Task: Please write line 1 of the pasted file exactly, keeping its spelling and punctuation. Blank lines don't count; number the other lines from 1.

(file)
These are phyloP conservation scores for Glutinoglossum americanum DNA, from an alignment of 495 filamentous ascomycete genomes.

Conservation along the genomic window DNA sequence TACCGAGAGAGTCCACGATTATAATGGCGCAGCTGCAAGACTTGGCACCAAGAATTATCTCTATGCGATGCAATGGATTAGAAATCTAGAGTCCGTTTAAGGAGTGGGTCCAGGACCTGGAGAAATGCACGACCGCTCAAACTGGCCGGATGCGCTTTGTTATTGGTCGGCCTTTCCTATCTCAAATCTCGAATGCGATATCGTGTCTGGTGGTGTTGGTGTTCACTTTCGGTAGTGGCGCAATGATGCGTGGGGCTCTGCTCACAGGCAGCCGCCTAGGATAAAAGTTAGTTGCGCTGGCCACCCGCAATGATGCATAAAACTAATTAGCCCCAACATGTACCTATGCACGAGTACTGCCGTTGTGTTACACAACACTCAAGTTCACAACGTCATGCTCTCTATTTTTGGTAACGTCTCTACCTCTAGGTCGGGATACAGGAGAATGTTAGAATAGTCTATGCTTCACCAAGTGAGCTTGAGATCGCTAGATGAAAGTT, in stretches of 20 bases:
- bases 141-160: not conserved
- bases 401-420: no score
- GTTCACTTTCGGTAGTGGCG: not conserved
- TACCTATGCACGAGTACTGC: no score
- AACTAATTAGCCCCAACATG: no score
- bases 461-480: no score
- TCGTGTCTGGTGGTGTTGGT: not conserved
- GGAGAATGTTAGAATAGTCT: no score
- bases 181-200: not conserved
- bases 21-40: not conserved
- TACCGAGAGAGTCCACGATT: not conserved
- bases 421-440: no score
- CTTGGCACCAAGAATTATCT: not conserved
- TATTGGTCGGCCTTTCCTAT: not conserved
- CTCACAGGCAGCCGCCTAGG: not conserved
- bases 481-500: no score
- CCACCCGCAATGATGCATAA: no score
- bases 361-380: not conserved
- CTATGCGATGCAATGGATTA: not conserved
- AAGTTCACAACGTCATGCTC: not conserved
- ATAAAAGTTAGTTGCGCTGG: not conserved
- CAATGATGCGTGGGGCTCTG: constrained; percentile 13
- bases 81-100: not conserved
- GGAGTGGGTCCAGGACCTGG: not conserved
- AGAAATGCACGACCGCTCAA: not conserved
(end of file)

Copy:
These are phyloP conservation scores for Glutinoglossum americanum DNA, from an alignment of 495 filamentous ascomycete genomes.